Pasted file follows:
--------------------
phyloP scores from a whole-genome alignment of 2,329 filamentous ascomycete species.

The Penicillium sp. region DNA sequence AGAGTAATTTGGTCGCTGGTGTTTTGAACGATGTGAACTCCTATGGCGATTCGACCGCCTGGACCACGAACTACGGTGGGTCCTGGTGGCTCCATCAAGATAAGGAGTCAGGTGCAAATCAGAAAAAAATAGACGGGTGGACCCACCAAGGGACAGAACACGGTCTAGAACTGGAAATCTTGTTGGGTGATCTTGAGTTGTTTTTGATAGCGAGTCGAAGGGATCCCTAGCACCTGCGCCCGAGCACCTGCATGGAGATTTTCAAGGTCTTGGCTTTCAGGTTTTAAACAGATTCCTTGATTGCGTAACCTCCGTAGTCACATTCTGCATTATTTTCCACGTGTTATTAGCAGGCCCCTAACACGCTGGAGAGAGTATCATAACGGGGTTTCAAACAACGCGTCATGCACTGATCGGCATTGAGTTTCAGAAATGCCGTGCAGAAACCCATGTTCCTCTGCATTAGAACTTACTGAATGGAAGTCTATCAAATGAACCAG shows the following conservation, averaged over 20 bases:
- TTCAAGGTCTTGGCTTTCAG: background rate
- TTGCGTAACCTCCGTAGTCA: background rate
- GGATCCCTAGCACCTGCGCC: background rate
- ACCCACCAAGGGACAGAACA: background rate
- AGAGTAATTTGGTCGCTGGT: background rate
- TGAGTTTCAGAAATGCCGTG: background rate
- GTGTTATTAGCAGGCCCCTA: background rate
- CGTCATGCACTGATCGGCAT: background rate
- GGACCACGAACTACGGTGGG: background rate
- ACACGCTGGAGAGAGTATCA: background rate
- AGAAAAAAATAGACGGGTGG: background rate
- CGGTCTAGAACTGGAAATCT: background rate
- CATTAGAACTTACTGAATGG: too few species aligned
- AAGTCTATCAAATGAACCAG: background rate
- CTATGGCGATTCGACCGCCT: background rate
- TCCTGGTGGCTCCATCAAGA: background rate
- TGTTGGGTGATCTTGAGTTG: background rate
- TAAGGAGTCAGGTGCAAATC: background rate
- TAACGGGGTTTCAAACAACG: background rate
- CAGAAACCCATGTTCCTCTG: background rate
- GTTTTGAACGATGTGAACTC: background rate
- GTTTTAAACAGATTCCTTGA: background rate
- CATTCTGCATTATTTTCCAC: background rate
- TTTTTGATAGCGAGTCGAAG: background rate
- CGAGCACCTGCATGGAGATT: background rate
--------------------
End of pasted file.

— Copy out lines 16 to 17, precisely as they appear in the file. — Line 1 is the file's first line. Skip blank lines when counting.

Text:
- AAGTCTATCAAATGAACCAG: background rate
- CTATGGCGATTCGACCGCCT: background rate